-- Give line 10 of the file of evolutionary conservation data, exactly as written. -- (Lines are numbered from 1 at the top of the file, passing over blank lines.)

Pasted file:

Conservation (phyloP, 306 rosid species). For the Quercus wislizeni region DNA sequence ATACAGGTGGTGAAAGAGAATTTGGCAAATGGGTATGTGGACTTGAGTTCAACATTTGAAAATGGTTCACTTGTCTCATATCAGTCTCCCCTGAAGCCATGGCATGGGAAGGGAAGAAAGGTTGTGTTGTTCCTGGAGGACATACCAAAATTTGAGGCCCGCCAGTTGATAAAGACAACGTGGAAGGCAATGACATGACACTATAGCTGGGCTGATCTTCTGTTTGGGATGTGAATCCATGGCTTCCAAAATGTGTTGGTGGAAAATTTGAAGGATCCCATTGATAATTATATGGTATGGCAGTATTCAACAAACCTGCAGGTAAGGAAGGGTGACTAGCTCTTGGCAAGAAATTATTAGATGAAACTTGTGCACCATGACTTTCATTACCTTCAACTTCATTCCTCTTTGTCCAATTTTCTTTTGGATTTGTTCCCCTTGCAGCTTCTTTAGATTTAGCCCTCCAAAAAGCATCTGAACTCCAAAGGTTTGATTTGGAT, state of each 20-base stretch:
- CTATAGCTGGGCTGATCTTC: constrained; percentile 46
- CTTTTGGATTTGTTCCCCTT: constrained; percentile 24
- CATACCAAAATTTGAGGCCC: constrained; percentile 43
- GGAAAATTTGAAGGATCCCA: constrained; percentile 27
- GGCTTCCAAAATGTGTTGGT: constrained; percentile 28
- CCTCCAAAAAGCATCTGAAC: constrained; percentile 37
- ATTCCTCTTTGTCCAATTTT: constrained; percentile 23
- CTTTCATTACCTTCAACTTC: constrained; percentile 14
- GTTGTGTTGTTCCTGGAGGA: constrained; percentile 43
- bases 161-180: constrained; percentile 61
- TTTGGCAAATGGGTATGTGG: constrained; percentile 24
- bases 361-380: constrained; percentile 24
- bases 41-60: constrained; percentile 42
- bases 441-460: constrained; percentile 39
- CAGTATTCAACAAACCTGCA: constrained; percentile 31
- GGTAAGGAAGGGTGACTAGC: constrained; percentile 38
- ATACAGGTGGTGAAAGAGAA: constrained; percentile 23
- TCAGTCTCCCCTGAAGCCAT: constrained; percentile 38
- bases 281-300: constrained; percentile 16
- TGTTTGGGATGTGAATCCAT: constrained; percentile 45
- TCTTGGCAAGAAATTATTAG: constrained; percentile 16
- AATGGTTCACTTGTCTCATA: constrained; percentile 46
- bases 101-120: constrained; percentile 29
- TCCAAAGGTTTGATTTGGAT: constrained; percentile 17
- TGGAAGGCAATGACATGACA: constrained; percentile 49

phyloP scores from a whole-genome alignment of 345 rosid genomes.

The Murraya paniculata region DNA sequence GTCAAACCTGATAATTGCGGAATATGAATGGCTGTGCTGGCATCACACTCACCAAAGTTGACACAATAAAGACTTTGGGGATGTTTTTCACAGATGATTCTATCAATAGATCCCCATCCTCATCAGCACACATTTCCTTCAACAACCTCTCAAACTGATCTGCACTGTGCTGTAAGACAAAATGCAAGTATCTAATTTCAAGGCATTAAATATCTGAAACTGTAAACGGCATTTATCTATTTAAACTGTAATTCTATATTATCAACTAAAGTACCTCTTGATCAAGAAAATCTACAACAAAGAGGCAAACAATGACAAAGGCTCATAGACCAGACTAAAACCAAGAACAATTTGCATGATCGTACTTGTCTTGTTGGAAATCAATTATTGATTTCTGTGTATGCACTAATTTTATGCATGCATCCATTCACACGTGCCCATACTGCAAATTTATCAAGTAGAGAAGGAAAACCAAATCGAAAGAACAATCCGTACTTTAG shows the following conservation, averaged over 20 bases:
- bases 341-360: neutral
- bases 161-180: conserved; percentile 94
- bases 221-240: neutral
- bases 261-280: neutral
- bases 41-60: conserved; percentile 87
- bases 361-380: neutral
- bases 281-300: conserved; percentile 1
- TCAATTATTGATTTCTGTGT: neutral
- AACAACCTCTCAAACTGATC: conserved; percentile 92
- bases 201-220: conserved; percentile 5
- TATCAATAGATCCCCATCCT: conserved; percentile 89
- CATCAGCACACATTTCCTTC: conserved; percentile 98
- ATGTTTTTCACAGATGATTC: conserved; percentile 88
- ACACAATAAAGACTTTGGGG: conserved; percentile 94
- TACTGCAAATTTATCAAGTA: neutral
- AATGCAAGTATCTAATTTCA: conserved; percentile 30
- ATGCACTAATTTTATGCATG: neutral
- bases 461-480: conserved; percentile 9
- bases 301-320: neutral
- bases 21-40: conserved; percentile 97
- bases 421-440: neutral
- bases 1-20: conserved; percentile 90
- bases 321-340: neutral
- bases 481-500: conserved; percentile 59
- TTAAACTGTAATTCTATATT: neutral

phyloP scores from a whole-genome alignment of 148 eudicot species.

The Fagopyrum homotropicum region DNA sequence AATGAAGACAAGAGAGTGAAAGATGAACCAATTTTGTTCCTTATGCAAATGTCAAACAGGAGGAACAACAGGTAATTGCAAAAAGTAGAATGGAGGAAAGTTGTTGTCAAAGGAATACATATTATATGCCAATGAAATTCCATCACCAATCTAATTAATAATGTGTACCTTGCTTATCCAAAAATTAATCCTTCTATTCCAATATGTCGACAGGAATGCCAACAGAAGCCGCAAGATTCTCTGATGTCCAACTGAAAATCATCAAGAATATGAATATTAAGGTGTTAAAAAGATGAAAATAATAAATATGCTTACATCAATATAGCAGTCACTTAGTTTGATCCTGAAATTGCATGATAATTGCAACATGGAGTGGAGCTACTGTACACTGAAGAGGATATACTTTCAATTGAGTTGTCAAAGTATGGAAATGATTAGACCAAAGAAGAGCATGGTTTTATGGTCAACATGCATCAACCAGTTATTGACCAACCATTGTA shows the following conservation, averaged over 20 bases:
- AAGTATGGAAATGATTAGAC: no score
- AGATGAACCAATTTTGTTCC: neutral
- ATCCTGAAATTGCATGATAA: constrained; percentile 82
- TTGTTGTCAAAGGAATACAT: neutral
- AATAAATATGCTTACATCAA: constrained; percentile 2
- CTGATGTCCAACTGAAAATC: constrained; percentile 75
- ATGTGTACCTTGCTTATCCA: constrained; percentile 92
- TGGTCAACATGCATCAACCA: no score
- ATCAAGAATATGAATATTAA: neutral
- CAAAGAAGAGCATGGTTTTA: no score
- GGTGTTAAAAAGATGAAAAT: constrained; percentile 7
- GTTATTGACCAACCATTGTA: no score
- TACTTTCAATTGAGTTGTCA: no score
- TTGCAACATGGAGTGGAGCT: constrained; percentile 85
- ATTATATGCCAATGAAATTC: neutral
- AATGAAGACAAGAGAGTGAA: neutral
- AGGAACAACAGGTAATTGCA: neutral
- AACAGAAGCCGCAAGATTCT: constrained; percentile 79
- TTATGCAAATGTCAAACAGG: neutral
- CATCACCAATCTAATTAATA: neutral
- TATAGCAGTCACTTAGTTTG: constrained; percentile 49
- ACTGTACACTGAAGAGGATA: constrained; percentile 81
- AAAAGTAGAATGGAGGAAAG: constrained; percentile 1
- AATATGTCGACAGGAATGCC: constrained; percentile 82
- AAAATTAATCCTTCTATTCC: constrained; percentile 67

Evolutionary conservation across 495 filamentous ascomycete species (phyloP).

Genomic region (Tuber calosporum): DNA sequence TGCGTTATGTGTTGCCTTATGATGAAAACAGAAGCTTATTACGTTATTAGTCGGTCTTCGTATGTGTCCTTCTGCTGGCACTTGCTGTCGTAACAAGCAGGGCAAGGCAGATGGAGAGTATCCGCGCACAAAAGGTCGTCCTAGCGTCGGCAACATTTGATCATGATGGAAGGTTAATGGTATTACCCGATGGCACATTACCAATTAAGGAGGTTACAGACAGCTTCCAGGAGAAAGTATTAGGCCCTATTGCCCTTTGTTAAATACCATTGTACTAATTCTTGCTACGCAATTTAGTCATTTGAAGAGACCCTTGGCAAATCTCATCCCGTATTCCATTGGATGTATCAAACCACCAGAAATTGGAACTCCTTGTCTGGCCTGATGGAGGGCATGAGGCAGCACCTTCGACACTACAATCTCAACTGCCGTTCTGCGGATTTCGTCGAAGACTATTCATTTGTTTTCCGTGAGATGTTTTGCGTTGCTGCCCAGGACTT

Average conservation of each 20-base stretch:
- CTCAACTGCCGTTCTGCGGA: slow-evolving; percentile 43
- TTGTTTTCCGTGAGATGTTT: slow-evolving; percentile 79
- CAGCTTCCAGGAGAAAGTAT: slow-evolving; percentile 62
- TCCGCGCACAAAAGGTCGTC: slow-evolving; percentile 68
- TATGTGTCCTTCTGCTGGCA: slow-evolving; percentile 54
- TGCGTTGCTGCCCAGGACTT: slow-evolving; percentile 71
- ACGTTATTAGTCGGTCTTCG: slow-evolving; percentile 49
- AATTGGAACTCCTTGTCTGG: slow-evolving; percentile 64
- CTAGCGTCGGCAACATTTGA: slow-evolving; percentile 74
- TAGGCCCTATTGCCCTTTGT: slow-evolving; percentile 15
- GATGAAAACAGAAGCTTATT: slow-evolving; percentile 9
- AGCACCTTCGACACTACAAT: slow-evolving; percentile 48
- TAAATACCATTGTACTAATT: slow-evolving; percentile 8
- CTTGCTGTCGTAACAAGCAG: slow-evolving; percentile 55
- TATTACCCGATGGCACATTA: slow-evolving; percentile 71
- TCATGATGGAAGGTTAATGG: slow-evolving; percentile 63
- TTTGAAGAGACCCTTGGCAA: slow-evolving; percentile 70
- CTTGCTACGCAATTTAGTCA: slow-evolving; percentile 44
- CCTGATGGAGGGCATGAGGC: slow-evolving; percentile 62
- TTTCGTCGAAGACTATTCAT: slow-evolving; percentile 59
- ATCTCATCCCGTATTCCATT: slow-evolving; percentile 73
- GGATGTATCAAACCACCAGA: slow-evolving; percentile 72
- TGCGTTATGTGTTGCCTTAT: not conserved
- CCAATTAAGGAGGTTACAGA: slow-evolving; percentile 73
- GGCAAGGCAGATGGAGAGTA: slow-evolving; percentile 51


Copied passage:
- GTTGTGTTGTTCCTGGAGGA: constrained; percentile 43